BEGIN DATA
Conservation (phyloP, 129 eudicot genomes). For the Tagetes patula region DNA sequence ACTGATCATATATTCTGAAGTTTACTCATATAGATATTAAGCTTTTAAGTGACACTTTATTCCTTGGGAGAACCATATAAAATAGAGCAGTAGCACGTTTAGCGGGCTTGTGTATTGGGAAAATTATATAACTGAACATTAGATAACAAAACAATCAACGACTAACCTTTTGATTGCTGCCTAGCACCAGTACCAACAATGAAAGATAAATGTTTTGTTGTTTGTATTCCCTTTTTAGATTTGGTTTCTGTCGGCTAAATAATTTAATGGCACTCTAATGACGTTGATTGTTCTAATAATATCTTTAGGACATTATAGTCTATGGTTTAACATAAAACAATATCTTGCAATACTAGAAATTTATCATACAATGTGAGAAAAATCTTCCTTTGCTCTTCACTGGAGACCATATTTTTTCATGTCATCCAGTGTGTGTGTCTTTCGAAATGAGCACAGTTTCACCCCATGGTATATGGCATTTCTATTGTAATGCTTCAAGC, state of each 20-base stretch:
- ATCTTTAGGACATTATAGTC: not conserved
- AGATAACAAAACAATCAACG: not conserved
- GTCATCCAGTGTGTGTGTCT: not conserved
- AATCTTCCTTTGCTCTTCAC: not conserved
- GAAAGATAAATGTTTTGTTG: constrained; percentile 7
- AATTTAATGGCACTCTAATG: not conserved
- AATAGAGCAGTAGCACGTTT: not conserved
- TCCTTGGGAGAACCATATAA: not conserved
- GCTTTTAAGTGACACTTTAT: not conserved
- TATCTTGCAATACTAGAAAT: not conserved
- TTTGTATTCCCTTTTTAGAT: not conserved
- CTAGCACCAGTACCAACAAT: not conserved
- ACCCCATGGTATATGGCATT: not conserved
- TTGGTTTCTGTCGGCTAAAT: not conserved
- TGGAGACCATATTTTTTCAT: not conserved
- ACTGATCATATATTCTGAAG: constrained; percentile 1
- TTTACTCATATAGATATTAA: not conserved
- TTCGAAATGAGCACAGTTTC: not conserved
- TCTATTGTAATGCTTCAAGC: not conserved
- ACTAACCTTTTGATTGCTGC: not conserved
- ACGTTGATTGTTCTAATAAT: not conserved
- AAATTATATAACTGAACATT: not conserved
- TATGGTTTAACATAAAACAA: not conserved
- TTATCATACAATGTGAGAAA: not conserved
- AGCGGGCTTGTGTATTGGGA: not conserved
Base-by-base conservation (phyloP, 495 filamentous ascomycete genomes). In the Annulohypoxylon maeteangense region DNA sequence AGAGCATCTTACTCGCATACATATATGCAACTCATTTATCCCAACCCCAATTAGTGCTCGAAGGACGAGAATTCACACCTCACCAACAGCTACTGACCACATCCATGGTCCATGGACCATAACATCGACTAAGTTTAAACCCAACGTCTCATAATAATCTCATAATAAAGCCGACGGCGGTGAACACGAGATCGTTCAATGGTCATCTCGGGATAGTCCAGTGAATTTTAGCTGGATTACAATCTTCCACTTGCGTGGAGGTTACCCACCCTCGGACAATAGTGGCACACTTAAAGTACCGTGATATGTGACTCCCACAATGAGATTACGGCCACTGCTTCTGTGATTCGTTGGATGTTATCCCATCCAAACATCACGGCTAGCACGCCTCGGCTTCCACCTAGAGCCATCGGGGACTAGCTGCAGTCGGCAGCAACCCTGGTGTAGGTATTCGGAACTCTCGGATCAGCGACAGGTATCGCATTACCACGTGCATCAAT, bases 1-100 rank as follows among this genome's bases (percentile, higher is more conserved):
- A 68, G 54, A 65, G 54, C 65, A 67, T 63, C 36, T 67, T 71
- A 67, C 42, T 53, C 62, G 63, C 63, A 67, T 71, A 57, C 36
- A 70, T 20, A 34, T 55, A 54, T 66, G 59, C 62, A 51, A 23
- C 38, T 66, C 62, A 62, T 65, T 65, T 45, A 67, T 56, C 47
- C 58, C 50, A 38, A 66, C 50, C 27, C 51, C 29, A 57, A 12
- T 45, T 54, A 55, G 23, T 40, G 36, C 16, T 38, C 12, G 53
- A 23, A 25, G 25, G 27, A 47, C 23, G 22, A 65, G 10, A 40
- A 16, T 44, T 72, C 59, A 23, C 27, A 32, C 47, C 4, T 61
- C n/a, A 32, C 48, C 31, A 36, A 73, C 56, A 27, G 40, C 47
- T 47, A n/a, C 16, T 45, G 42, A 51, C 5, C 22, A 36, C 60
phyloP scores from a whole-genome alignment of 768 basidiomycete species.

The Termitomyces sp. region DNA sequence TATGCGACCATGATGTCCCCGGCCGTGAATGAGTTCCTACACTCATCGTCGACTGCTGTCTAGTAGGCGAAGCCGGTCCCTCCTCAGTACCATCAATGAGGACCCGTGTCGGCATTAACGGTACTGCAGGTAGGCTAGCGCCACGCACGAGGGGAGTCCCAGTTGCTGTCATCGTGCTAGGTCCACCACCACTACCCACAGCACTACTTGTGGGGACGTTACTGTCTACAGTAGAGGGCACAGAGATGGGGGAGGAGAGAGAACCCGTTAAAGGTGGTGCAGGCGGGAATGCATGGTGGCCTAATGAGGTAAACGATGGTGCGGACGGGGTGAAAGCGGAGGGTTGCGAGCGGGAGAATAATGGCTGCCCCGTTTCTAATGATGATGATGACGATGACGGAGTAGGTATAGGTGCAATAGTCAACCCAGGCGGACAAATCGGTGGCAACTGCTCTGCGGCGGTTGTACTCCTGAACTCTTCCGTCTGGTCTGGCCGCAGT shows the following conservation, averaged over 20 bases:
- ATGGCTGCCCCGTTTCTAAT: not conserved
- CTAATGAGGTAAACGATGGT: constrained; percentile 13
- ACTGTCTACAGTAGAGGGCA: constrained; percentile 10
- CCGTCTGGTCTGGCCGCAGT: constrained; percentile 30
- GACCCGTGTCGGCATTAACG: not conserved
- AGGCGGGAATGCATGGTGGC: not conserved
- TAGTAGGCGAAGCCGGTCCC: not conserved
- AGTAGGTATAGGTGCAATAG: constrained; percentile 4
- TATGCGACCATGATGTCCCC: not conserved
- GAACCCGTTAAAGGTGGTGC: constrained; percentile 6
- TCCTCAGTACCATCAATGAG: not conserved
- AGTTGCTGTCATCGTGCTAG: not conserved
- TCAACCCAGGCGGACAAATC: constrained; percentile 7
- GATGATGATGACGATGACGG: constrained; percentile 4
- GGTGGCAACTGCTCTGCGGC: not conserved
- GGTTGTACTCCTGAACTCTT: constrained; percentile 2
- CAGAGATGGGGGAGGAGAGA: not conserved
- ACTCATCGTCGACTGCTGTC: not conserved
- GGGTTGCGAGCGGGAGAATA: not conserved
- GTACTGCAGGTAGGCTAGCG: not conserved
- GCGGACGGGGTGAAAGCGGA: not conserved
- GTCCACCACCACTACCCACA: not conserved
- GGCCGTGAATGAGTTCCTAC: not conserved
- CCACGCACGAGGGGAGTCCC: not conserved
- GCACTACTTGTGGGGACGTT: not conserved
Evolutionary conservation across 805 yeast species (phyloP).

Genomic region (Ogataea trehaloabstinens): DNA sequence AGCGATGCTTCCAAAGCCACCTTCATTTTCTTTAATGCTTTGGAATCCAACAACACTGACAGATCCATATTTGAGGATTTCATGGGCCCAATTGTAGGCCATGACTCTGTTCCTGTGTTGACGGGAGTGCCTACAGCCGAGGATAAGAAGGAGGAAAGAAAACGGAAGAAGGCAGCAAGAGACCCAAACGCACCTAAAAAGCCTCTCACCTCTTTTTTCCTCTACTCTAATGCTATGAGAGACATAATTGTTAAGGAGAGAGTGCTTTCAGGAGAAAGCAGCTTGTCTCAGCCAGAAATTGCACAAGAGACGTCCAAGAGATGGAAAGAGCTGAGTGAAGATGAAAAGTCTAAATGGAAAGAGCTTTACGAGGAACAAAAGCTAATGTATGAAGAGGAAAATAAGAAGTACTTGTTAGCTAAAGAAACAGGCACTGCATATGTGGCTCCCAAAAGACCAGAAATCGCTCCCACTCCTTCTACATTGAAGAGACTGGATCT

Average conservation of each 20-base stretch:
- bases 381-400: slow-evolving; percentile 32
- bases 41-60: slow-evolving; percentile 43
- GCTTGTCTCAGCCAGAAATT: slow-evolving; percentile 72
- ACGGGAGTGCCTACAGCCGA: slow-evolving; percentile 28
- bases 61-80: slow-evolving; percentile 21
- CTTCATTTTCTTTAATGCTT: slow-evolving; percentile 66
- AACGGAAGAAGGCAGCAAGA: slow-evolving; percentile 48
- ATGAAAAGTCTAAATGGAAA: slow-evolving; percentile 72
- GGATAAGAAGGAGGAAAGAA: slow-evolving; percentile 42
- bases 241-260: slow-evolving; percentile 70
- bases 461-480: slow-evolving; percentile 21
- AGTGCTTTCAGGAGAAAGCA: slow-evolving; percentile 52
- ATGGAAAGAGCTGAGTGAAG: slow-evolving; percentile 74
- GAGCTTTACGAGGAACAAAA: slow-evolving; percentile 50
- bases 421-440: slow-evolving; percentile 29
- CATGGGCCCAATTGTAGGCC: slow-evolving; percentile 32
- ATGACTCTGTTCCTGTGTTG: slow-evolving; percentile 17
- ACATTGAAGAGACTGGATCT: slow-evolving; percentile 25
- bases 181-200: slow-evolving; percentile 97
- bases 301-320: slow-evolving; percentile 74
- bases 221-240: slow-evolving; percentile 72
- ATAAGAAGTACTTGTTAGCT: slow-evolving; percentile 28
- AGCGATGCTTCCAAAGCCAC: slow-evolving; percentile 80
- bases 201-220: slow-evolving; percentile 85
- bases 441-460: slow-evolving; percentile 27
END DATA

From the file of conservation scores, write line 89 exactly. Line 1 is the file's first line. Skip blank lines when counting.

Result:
- ATAAGAAGTACTTGTTAGCT: slow-evolving; percentile 28